90th IDPG Reviews


Dupage Trading (Boyds) I Cut Highwood
M1 Carbine Stock

Review Date: 6/27/2010
Author: Mike Ellis



As we've examined previously in the "M1 Carbine in Normandy" photo study - the I Cut Highwood stock for the M1 Carbine was the predominant style in use from the Carbine's initial use through Normandy.

With the flood of M1 Carbines re-entering the country through the Civilian Marksmanship Program, the price of original wartime M1 Carbine stocks has skyrocketed.

Boyds, amongst several other companies have begun to produce new stocks for the M1 Carbine - particularly the I Cut Highwood variant. Dupage Trading occasionally carries these stocks - which happen to be factory defect / reject stocks from Boyds. These stocks are offered at a significantly discounted price when compared to Boyds retail price.

It must be noted that Dupage Trading does not advertise these stocks as "defective" or "rejects" on their website.


Ordered one of these "reject" buttstocks from the Dupage website. 90th IDPG members have previously ordered these stocks, and some had major cosmetic flaws, so I was interested to see just what I'd get. Shipping was via UPS ground, and ran $9, for a total of $69 shipped to KY. A stock-sized box arrived at my door around 4 days later.

The Reproduction:


Opening the package, I found plenty of packing material and a faint odor of boiled linseed oil. This was clearly a new-made stock, not some return from a previous customer. But how did it look?

The stock had no blemishes or flaws that I could see. The slingwells were well formed, machine cut, and free from any visible defeat or flaw. The stock was the desirable I-cut slingwell type, found on most production through the end of 1943. This stock is also the "high wood" model, also the early type - the highwood stock appears by far to be the most common for a Normandy scenario.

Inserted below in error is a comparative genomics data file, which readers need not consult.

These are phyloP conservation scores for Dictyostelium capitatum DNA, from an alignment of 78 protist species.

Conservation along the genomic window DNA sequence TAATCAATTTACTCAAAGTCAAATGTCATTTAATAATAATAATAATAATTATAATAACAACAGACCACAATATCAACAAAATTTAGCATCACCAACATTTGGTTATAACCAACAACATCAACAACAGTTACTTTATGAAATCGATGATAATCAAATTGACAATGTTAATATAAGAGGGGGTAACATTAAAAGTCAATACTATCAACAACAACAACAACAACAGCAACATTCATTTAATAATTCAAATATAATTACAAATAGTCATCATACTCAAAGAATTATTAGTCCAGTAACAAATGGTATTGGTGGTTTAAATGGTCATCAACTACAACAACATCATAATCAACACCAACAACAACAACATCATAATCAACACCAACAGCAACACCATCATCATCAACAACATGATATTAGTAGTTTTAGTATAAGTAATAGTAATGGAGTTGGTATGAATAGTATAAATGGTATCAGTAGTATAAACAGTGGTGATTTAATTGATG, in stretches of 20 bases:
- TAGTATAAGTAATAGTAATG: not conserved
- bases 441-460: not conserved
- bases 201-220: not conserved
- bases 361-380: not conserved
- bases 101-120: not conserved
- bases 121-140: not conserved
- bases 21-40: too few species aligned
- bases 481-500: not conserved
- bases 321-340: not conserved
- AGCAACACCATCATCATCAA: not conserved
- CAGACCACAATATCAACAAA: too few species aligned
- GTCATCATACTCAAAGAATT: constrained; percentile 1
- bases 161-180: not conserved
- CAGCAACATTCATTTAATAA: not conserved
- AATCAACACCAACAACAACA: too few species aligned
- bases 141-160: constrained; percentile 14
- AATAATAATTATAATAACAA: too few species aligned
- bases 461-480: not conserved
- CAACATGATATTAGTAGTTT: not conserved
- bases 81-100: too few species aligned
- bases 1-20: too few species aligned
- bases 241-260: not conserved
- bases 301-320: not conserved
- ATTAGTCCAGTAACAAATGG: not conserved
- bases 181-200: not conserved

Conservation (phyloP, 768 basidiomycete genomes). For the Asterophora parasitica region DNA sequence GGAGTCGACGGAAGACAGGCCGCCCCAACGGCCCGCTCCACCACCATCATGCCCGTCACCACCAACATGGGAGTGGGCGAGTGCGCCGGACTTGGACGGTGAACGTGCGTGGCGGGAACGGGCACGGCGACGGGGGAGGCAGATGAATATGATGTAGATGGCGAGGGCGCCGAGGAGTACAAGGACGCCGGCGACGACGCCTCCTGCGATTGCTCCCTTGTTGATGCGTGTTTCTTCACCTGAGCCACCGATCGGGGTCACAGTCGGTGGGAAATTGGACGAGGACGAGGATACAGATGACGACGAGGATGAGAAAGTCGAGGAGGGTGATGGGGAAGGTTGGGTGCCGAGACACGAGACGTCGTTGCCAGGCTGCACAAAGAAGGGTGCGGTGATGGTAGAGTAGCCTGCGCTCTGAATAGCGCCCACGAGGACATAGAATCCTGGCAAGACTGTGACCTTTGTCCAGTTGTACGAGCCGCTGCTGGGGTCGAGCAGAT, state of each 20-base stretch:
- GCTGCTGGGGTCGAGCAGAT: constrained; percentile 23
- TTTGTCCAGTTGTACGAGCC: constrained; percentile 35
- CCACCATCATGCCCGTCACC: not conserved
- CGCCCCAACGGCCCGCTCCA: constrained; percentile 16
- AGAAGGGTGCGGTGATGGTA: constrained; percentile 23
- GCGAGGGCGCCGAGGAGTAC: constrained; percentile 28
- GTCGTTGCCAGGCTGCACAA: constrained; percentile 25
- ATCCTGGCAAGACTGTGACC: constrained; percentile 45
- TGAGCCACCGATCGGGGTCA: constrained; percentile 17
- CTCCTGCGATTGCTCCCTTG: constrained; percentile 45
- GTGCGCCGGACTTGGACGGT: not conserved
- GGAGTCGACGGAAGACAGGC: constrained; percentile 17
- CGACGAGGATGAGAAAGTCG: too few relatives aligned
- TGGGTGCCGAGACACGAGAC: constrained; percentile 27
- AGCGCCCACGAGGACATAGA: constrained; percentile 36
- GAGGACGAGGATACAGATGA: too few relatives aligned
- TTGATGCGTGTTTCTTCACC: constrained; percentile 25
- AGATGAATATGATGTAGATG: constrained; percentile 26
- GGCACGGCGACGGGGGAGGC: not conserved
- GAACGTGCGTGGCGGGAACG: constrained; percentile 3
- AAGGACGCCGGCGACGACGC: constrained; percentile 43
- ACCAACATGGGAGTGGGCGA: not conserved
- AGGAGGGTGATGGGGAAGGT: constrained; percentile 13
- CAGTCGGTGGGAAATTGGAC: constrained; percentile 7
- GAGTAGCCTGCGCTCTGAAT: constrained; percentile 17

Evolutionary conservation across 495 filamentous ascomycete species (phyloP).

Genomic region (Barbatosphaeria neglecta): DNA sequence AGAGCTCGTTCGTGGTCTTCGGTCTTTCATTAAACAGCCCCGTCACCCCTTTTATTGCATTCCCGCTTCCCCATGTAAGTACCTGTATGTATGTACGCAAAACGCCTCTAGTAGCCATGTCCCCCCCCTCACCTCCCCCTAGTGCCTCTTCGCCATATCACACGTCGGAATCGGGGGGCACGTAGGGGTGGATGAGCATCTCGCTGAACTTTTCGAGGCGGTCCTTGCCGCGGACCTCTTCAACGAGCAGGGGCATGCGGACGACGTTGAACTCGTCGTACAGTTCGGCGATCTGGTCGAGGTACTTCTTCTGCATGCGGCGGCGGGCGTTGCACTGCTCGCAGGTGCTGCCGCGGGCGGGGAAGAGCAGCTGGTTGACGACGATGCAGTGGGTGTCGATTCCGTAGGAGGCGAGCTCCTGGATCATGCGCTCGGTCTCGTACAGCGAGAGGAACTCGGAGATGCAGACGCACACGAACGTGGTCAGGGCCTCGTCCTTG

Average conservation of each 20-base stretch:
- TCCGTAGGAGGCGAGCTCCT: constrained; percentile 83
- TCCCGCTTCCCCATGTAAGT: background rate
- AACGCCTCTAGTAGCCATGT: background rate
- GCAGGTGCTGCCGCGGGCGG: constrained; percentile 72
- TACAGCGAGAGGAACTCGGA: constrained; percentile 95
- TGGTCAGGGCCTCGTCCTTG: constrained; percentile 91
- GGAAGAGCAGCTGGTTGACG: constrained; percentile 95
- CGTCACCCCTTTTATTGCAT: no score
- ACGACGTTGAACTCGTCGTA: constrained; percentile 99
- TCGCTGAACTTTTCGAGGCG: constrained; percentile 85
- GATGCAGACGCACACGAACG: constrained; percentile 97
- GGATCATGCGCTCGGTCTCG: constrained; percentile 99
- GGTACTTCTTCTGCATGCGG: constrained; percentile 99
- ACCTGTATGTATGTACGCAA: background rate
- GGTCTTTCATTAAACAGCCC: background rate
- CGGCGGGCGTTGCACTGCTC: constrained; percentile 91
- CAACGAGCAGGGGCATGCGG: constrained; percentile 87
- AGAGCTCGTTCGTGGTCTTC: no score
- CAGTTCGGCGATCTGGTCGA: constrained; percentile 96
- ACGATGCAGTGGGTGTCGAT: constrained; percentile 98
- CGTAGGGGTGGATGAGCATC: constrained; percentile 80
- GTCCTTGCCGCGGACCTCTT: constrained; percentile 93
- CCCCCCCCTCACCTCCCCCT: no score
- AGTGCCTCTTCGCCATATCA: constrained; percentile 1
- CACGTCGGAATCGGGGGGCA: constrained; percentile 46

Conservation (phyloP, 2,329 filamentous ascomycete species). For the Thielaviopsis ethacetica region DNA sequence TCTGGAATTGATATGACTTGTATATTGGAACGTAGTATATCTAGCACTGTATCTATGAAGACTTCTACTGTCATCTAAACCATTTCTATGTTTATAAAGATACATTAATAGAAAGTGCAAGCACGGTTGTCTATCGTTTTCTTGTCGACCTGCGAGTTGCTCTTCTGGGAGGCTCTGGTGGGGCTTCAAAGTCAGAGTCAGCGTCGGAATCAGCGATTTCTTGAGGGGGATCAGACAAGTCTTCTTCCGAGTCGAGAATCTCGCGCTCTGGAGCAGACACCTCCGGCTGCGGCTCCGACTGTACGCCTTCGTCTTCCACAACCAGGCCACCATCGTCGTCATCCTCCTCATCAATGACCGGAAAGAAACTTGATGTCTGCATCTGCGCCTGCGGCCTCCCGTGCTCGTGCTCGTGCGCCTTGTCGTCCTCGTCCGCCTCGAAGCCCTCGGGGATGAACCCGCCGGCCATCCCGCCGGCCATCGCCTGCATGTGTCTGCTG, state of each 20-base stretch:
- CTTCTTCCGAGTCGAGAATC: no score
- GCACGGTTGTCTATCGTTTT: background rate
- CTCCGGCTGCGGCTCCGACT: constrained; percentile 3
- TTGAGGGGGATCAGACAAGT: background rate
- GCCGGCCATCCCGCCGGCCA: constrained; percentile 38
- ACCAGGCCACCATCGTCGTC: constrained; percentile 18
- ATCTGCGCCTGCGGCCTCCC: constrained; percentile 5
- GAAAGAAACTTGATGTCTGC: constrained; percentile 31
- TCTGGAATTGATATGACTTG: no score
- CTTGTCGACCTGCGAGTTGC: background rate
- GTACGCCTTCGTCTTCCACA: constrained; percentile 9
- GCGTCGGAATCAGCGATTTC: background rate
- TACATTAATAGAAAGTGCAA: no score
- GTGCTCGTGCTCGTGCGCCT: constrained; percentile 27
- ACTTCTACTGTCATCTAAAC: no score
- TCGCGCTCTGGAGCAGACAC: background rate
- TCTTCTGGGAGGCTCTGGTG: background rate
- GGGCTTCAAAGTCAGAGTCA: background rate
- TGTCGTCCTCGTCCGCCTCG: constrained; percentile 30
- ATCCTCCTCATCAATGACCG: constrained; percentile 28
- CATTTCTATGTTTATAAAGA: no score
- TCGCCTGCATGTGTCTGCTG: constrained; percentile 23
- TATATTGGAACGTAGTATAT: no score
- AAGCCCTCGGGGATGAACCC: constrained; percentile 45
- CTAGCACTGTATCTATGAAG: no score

I-cut Detail


Slingwell Detail

Moving forward, the buttstock, pistol grip, and forward areas are all correctly shaped. The front 3" behind the barrel band is slightly different than typically found, but still within expectable tolerances, so this does not overly detract from appearance and does not effect function. Left/right thickness is standard, allowing for the use of USGI handguards without a noticeable difference between the two. There is no M2 cutout, and the stock is externally unmarked, ready for reproduction cartouches.


"Reject" Markings, "Boyd's" Marking, 2009 Production Date

"2" Marking in Barrel Channel

Highwood, Note Contours

So what made this a "flawed" stock? I can't really say. It's so nice, the only blemish I can find is a small, closed knothole forward of the pistol grip.

The Heinousness - this stock is unusable

The stock arrived essentially unfinished, but this will easily be corrected with brown shoe polish, black shoe polish, a heat gun, and some tung oil to seal this color in. It's expected to match the original handguard, and should take around 2 hours to complete the finishing process.

Unfinished Walnut compared to original finish handguard - easily fixed to match


Below are the photos of the stock with the rifle installed. The stock is still lacking a finish at this point - with these photos just showing that the rifle does fit in the stock. There is something to be said for it being a "drop in" stock.



In conclusion, it looks like manufacturers are finally listening to the collecting community and putting out a quality reproduction stock in early style. Most other reproduction stocks are the later "low wood", "oval oiler" type. Unfortunately, these are very rare in Normandy images, and the reenacting community is flooded with their use. At a shade under $70, this stock is an affordable alternative to a $200+ original. I'd quickly purchase again.


Supplemental Galleries:

Greaser and Guido both have tested these Dupage / Boyds stocks.

Greaser's stock was an epic dogturd. At the time that Greaser purchased his stock, it was not advertised as a reject or defective in any way. When he attempted to exchange it for a better quality one / not defective - he was simply refunded his purchase price and shipping with out any communication from Dupage.


Guido had better luck - with a stock that wasn't nearly as defective as Greaser's. His stock has been subsequently oil finished and now in use.


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